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3. CVS Overview and Concepts

Here, in words, is how CVS works. You create a special directory (called a CVS "root" directory) that you never, ever work in directly. Think of it as a repository of your "master copies" of any projects that you've placed under CVS control.

The master copy of a particular project (kept in a CVS root directory) is referred to as the project archive in this howto. One never works directly with an archive, but rather accesses it only via cvs commands. This archive is a lot more than just a "copy" of the current working snapshot of a project. It actually contains the information required to reconstruct all the variants of the project files that were ever committed to the archive, with contemporaneous log documentation, timestamps, and more.

Using cvs commands, you check a working copy of a project out from its archive, update any or all of the files in the working copy, edit or otherwise change them, test them, and eventually commit the changes back to the archive (documenting what you have done in the process). You can do anything you want to the working copy without affecting the archive unless/until you commit the changes. You can have several working copies out at the same time and work in each in turn. You and somebody else can each have their own working copies out and work (each on their own copy) at the same time.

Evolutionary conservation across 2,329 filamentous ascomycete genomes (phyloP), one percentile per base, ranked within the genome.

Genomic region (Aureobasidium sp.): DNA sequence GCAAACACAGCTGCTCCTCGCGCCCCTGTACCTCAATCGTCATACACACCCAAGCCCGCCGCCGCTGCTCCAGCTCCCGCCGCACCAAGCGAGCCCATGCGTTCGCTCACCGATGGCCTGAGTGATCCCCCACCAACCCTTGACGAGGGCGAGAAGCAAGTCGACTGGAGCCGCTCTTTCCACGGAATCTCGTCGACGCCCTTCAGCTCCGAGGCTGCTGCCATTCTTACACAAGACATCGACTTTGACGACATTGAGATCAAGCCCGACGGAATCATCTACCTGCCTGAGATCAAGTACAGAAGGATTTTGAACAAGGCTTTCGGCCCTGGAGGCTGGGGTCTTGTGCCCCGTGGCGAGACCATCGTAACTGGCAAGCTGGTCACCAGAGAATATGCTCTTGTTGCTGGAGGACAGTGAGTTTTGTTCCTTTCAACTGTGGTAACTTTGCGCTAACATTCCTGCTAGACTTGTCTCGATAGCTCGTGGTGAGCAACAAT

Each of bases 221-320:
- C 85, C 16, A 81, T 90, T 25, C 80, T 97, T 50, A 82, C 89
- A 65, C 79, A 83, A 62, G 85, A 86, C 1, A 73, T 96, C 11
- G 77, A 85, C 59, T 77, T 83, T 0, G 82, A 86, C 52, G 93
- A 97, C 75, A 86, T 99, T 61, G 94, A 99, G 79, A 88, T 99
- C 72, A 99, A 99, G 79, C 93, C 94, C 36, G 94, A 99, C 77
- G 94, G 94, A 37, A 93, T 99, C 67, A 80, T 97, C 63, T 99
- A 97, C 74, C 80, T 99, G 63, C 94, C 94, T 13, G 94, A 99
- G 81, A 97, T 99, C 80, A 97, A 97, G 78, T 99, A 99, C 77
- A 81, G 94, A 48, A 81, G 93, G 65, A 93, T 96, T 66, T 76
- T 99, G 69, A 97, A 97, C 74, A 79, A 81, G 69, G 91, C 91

By only working on the actual archive and root via CVS commands, you protect yourself against many of the slings and arrows of outrageous fortune. This may seem cumbersome if you are not used to it, but in fact it is all very easy and can even be largely automated by Clever Tricks, some of which are given below.

3.1 Filesystem Constructs

As we just saw, there are three basic filesystem constructs underlying CVS:

The next section will tutorially focus on setting up these filesystem constructs.

3.2 Setup Steps.

To use CVS (initially) you typically perform the following steps:

3.3 Work Cycle

From this point on a typical project work cycle will be either (for personal documents):

or, for shared projects:

That's pretty much it. Although CVS has many, rich, powerful commands for sophisticated manipulation of complex projects, most people just don't need most of them most of the time. This mini-howto will concentrate on getting you through just enough of the CVS commands that you can accomplish these work cycles for personal or shared projects. If and when you need to do something that is above and beyond this list, you will need to consult the actual CVS manual(s):

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